3.3 Type-Casting

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Ch. 3 Data

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What is Type Casting?

Type casting is where you can convert a variable’s numeric data type into another one. This is really handy if you want a variable to be more precise/less precise. There are two types of type casting in Java: widening casting and narrowing casting.

Widening Casting

Widening casting is where you want to convert from a smaller numeric data type to a larger data type. Fortunately, this is automatically done by Java, so you don’t have to do anything here. But, it is still important to understand the logic.
byte → short → char → int → long → float → double
Here’s an example:
public class MyClass { public static void main(String[] args) { int myInt = 9; double myDouble = myInt; //Automatic casting: int to double System.out.println(myInt); //Outputs 9 System.out.printlin(myDouble); //Outputs 9.0 } }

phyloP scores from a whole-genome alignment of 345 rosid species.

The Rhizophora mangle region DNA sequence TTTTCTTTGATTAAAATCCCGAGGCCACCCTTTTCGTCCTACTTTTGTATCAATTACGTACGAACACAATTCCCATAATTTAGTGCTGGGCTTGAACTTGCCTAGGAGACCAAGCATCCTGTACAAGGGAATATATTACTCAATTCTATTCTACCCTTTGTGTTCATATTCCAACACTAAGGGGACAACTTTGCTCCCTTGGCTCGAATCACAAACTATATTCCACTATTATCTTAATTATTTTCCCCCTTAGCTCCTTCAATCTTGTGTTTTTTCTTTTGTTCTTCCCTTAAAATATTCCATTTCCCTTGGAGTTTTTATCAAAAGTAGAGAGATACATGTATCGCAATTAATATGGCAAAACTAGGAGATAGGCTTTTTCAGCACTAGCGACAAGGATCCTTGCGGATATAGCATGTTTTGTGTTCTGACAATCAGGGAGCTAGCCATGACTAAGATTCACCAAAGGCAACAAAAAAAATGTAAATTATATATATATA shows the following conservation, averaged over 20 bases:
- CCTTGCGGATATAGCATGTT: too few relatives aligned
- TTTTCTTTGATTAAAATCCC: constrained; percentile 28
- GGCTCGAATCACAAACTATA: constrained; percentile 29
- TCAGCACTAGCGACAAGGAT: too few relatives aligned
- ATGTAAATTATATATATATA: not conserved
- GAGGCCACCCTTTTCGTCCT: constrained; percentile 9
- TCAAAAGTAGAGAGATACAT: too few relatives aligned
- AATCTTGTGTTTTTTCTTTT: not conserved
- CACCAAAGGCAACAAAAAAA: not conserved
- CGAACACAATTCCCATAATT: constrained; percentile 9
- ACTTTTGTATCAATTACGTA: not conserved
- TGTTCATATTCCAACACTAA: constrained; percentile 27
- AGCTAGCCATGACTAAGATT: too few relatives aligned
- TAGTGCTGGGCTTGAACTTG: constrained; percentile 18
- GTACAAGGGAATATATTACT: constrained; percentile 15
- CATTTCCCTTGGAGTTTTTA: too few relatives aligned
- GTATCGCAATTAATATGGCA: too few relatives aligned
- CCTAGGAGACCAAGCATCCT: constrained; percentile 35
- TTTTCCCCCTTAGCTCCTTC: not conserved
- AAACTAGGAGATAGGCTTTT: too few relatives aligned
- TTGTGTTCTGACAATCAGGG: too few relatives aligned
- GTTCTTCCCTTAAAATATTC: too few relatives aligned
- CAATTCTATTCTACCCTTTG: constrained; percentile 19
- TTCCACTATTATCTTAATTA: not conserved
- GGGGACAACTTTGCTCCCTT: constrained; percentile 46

Narrowing Casting

Narrowing Casting is pretty much the opposite of widening casting in that you use it when you want to convert a larger data type into a smaller one. This is not automatically done by Java, so you have to manually do it.
double → float → long → int → char → short → byte
To narrow cast, you put the data type that you want to cast the variable into in a pair of parentheses. For example, if I have a variable of type double and I want to convert it into an int, then I would put int in front of the variable. Here’s an example:
public class MyClass { public static void main(String[] args) { double myDouble = 9.78; int myInt = (int) myDouble; //Manual casting: int to double System.out.println(myDouble); //Outputs 9.78 System.out.printlin(myInt); //Outputs 9 } }
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